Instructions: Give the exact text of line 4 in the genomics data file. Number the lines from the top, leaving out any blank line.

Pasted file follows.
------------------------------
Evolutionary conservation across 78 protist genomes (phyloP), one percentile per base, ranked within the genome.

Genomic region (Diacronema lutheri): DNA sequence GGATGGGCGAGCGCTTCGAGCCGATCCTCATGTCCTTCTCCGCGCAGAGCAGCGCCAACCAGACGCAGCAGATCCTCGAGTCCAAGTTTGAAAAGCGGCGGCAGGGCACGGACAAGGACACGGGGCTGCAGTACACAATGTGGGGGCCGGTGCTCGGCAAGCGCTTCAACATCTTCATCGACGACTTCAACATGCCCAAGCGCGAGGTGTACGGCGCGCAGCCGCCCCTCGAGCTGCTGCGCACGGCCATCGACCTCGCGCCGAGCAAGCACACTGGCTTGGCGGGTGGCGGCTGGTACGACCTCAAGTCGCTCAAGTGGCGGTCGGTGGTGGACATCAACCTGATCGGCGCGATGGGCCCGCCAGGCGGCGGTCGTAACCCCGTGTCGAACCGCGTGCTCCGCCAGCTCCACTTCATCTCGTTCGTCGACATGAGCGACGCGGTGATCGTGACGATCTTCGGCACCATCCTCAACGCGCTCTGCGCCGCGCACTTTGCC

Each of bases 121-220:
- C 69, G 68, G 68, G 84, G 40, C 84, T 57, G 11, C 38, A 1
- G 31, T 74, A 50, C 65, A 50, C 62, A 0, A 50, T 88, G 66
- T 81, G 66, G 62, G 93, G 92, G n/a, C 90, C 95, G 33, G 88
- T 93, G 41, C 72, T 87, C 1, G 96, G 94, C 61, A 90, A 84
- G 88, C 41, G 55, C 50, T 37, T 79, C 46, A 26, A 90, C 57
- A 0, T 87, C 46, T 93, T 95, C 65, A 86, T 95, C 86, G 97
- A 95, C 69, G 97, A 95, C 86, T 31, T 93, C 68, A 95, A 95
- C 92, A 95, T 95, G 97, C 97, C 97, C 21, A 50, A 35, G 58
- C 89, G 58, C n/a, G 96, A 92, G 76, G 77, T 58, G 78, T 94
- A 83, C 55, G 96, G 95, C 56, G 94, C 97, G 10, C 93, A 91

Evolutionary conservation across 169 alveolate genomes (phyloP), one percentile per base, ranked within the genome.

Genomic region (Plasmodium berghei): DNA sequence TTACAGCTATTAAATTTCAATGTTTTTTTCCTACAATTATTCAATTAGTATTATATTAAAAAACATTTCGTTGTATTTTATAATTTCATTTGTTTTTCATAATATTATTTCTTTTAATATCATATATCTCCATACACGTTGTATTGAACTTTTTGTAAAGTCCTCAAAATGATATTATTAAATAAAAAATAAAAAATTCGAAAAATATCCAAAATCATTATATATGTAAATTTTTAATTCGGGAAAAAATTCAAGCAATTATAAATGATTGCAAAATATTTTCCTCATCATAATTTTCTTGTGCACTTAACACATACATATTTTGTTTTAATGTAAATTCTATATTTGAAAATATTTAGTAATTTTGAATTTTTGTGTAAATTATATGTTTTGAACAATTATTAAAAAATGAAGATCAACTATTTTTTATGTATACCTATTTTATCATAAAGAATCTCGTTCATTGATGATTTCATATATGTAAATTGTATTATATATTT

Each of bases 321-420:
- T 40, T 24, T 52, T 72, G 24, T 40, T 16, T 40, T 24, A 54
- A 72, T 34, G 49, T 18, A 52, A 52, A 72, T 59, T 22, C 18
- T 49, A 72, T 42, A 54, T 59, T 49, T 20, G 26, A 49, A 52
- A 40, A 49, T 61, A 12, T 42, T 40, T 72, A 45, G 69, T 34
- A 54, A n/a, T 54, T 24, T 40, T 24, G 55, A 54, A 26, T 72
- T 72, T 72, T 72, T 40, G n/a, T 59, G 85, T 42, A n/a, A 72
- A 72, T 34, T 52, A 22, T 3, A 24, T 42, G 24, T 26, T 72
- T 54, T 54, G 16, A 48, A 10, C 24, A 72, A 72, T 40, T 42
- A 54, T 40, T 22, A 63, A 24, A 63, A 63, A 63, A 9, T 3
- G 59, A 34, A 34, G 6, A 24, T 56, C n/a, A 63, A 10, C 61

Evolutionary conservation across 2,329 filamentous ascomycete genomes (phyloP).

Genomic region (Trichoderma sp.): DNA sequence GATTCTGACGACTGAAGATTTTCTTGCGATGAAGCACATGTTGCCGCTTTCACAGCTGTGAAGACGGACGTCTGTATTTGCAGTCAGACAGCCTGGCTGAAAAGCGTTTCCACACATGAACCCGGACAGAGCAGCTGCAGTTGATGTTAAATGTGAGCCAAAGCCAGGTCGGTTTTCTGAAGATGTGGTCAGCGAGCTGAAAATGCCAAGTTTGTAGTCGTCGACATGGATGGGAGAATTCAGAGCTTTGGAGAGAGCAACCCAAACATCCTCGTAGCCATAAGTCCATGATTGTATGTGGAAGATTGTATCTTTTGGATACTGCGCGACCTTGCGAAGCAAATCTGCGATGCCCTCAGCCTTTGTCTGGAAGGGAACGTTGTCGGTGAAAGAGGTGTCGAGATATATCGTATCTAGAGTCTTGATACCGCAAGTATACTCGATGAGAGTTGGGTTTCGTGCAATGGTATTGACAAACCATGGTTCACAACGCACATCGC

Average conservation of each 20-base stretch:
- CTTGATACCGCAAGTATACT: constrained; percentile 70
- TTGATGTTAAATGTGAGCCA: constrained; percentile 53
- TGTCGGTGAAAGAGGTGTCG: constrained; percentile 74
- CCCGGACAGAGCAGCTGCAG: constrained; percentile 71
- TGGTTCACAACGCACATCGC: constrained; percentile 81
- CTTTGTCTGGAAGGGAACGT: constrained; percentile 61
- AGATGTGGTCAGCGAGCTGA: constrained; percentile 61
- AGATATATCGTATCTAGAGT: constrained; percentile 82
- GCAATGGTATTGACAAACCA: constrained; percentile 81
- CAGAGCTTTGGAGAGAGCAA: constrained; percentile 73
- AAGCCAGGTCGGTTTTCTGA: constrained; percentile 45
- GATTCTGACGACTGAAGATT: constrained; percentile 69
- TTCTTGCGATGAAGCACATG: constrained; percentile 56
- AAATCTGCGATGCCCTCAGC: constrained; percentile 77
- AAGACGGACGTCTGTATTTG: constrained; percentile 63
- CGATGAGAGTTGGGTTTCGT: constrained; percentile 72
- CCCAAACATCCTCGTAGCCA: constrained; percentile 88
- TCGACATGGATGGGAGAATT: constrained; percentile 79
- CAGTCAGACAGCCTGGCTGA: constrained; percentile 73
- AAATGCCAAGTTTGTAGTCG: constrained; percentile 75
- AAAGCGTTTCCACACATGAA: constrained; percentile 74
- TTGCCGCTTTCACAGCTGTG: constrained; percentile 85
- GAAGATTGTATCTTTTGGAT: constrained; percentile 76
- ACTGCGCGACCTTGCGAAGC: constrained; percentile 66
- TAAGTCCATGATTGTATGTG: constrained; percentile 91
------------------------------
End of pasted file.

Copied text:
- C 69, G 68, G 68, G 84, G 40, C 84, T 57, G 11, C 38, A 1